The zest with which bankers are moving overseas, however, suggests these limits will be reached quickly. Commercial banks are now much more enthusiastic about shaping the international syndications rather than merely participating in them. Only a few years ago, it was rare to find a Japanese bank acting as the lead manager in a syndication. "We usually just sat in our offices and waited for the telexes to come in from other banks," said the Bank of Tokyo's Hashimoto.

The reasons for their easy expansion are not hard to find. Japanese banks now operate all over the world, and with the trend to industrial expansion at home slowing down, have an incentive to direct their efforts elsewhere. They have developed a new sophistication in locating money in Europe, Hong Kong and Singapore for syndicated loans to choice customers, almost always foreign governments or international institutions like Asia Development Bank.

The samurai bonds and yen loans are floated inside Japan where interest rates are lower than anywhere except in Switzerland. Daiwa securities recently managed a bond issue for the French national railway system carrying an interest rate of only 8.2 percent for 10 years.

On those terms, the supply of customers would be almost unlimited, but Daiwa's Koichi Ishimura, deputy general manager for international finance, observed, "We have decided to do things slowly."

One reason, he explained, is that a sudden expansion of yen loans overseas would make it difficult for the Japanese government to issue its bonds, at even lower rates, in this country. Daiwa and three other leading investment houses have agreed with the ministry of finance to keep the lid on, an example of government-business cooperation that might be regarded as rare in western countries. Although the bankers and bureaucrats feud frequently here, there is a fundamental agreement among them about what's best for Japan and for the investment business.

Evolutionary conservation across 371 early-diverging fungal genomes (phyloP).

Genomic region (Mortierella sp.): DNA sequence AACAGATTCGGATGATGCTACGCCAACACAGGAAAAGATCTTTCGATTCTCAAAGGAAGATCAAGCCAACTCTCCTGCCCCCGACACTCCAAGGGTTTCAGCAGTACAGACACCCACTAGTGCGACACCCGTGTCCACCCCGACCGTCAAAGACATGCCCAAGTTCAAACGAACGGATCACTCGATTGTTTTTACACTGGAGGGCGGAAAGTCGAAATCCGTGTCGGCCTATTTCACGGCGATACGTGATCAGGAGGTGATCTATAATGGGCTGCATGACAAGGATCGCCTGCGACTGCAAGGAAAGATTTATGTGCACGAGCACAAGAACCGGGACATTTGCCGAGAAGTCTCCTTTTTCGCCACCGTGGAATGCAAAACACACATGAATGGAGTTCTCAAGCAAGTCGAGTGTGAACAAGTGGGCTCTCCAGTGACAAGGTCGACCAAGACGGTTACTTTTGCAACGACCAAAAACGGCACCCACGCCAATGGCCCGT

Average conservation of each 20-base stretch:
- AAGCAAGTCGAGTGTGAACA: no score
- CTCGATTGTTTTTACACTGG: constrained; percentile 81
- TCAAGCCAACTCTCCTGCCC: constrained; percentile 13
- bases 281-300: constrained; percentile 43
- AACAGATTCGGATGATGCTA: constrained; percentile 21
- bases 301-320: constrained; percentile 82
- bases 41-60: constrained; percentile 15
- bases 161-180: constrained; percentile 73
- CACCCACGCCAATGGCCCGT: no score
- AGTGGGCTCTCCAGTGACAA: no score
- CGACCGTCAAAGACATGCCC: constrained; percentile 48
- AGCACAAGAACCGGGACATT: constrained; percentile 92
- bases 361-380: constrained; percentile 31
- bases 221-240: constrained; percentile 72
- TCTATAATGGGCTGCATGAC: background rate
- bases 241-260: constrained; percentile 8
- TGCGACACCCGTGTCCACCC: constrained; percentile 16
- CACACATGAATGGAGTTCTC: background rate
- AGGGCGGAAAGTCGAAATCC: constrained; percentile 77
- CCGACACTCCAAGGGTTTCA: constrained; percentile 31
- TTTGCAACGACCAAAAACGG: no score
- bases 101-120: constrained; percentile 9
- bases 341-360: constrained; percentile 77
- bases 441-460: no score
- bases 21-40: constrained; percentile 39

That entwining of national interest and pursuit and profits also limits the export of capital in the form of yen loans, coveted by foreign borrowers because of their low-interest rates. Banks must, under government guidelines, give priority to supranational institutions or to governments of countries that import Japanese products or supply Japan with natural resources.

That cuts out many borrowers. "We get many requests but are forced to explain [to many customers] that they are not in the right category," said Hashimoto of the Bank of Tokyo. "There are more borrowers than we can take care of."

Despite all these restrictions, Japanese banks will play a much larger role in all financial fields in the 1980s, experts agree. Banks and investment houses already are helping recycle the Middle Eastern countries' oil dollars and the influx of that money has helped Tokyo's stock market become the second largest in the world in trading volume, behind only New York's.

The yen is destined to become a much more important international currency, used increasingly as a reserve currency and for settlements in foreign trade, the experts say.

"In the long run, say maybe five or 10 years, Tokyo will be another London," said Hayden of the Bank of America. "It's got everything. It has half the gross national product of Asia, the best telecommunications facilities. It won't dominate Asia in the same sense that London once dominated Europe but it will definitely be one of the big three along with Singapore and Hong Kong."